World Video | Defence | Foreign Affairs | Natural Events | Trade | NZ in World News | NZ National News Video | NZ Regional News | Search

 

New Commanding Officer Welcomed In True Tradition

16 November 2001

New Commanding Officer Welcomed In True New Zealand Tradition

By Captain Mark Richards, Suai, East Timor

Photos by LAC Eve Welch, NZDF

WO1 Hone Dalton challenges the Commanding Officer of NZBatt 5, Lt Col 'Lofty' Hayward with the traditional Maori Wero during the welcome ceremony held at the New Zealand Battalion Headquarters near Suai on Thursday.

Recent arrivals to East Timor line up behind their Commanding Officer Lieutenant Colonel 'Lofty' Hayward, to perform the NZBatt 5 Haka in response to the welcome and Haka presented by members of the outgoing Fourth New Zealand Battalion group.

Lt Col Hayward (Left) Commanding Officer (CO) of NZBatt 5, is welcomed to East Timor with a traditional Maori 'Hongi' by the CO NZBatt 4, Lt Col Peter Wood on the arrival of the new CO to East Timor at the start of NZBatt 5's six month tour with the United Nations.

Lieutenant Colonel (Lt Col) Antony 'Lofty' Hayward along with another one hundred and sixty members of the Fifth New Zealand Battalion Group (NZBatt 5) arrived in East Timor on Thursday to begin a six month tour of duty with the United Nations Transitional Authority in East Timor (UNTAET).



The Executive Officer (XO) Major Layne Sefton, and other members of NZBatt 5 who have been arriving in East Timor over the last couple of weeks welcomed the new arrivals at the Battalion Headquarters in Suai.

The Fourth New Zealand Battalion Group (NZBatt 4) under Lt Col Peter Wood have been in East Timor since May, and have already started departing the Suai area as part of the staggered handover process of New Zealand Defence Force personnel. Today's arrivals are the most significant to date in the rotation of New Zealand Battalion personnel, as the arrival of the new Commanding Officer signals the start of the 'official' handover of responsibility from NZBatt 4 to NZBatt 5.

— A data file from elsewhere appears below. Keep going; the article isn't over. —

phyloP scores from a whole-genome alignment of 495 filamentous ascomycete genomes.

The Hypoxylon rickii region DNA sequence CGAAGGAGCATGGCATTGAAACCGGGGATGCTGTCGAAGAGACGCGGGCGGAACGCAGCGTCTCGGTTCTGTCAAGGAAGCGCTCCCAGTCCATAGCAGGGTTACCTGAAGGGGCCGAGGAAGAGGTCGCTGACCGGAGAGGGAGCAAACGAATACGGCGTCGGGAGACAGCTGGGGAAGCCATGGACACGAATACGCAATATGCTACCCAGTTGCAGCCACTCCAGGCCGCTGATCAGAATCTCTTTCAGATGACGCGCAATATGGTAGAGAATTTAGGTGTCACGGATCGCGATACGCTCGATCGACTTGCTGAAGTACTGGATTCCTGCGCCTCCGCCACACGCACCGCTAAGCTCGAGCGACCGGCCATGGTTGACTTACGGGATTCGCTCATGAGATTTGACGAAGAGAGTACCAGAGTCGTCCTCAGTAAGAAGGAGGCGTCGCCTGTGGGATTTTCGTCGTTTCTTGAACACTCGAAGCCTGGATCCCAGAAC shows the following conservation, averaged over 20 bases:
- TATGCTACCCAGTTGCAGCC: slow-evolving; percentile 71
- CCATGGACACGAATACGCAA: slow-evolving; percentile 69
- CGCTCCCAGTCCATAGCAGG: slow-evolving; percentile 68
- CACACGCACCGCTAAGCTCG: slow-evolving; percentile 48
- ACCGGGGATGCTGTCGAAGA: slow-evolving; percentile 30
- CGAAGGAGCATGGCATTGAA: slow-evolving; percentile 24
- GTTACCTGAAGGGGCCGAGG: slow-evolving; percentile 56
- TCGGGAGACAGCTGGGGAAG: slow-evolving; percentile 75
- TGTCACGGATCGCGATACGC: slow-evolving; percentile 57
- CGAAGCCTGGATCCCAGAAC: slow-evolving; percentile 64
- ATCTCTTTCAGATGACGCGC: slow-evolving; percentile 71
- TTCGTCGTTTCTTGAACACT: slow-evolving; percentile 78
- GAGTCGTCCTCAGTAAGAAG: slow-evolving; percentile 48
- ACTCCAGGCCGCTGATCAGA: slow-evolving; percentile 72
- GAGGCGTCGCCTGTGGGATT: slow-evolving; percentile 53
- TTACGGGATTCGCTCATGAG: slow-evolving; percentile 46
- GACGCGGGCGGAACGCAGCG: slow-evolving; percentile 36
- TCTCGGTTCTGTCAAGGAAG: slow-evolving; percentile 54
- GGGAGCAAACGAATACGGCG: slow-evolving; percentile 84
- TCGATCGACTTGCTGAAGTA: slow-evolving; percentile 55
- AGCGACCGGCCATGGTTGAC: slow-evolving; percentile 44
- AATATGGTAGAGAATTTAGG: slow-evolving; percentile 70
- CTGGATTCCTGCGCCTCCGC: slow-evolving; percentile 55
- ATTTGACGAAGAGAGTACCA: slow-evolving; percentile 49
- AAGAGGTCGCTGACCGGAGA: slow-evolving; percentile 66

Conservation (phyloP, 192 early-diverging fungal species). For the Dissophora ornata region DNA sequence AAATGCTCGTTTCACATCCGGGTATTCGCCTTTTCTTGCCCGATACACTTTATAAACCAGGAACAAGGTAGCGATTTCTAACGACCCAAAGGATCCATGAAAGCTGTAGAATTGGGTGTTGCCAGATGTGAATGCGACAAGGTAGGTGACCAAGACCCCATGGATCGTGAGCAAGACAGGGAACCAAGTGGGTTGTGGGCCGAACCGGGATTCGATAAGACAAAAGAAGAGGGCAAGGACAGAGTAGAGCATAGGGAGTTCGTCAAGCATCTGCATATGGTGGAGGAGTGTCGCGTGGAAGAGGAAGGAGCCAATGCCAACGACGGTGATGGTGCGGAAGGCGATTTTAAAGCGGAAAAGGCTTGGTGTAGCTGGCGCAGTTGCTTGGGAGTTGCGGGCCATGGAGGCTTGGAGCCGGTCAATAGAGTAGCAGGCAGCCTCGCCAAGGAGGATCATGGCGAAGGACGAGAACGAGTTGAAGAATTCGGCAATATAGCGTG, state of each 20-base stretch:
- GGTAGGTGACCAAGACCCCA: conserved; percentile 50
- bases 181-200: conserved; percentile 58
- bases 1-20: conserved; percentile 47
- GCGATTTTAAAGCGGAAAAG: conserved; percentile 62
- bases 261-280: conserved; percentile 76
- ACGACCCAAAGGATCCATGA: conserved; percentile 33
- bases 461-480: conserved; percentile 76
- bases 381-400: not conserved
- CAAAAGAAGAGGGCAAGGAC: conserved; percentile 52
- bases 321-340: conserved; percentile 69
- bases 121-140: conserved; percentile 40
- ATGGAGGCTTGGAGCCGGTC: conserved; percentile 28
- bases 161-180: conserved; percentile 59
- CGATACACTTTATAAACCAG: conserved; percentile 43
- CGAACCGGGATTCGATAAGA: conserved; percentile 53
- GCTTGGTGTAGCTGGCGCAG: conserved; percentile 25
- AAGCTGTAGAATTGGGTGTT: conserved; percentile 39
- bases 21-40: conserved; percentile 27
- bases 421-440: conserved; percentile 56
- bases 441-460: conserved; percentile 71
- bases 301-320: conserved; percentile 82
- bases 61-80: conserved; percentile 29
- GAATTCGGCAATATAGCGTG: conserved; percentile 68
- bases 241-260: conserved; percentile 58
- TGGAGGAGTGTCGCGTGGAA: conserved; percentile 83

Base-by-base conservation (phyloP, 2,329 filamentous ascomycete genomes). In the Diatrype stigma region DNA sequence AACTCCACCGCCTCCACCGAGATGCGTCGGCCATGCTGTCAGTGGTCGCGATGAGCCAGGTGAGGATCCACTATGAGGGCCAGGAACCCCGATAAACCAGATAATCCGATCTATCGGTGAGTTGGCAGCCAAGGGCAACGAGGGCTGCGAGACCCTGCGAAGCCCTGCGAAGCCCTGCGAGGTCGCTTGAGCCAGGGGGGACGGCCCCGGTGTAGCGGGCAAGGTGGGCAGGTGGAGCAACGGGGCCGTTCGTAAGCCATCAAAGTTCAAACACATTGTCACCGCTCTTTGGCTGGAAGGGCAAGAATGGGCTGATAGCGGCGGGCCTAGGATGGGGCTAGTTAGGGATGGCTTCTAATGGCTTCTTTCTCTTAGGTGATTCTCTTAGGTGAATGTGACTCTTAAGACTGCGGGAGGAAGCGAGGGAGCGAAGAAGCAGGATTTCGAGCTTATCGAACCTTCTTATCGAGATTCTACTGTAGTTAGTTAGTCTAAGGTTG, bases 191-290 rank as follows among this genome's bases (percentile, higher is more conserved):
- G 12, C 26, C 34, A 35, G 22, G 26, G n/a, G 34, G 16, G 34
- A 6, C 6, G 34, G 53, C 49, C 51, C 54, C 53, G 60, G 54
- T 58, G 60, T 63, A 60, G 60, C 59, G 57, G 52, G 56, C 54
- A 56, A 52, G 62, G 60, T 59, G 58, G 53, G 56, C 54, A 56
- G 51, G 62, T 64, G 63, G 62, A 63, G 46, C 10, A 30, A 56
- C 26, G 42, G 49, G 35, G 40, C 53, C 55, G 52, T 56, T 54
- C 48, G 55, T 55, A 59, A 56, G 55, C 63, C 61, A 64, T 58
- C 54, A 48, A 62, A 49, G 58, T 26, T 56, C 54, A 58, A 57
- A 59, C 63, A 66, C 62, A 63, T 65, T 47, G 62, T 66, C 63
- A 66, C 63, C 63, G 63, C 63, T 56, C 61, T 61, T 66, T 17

A traditional Maori Powhiri was conducted as part of the official welcome including haka from both NZBatt 4 and 5 personnel.

In his welcome address Lt Col Wood said "The 4th New Zealand Battalion Group have been fortunate to be involved in some of the key events in the history of East Timor during our time here. Now, there are new challenges. Our mission here is changing, and it is appropriate that we hand over the responsibility for ensuring the local East Timorese have an environment in which they can continue to rebuild their country, to NZBatt 5."

Lt Col Hayward thanked Lt Col Wood for the welcome and said that NZBatt 4 can be proud of their achievements. He said, "I hope that we can be as professional in our role here as the previous four Battalions have been. We have big boots to fill along with the honour and traditions of those who have gone before us."

Approximately one third of the personnel in Batt 5 have come back to East Timor for a second operational tour, having previously served with NZ Batt 2 around 18 months ago. Lt Col Hayward says the battalion has been gathered from throughout the Army and all personnel have worked hard to build its unique identity.

Ends


© Scoop Media

 
 
 
World Headlines

 

The Gili Islands: A Community Earthquake Recovery Effort

Joseph Cederwall travelled to the Gili Islands in October 2018 to talk to locals about their experiences of the event and witness the impact and the rebuild efforts on this unique ecotourism destination. More>>

Gordon Campbell: On The Ongoing Carnage In Gaza

The past month has devoted a lot of space to the best music and films of 2018, and far less to the past year’s human rights violations. The under-reporting on the ongoing carnage in Gaza has been a case in point. More>>

ALSO:

New Report: Refugees In PNG Being Pushed To The Brink

Refugee Council of Australia and Amnesty International paint a stark picture of a traumatised refugee population hit hard by Australia's recent healthcare and counselling service cuts, as well as continued threats to their safety. More>>

ALSO: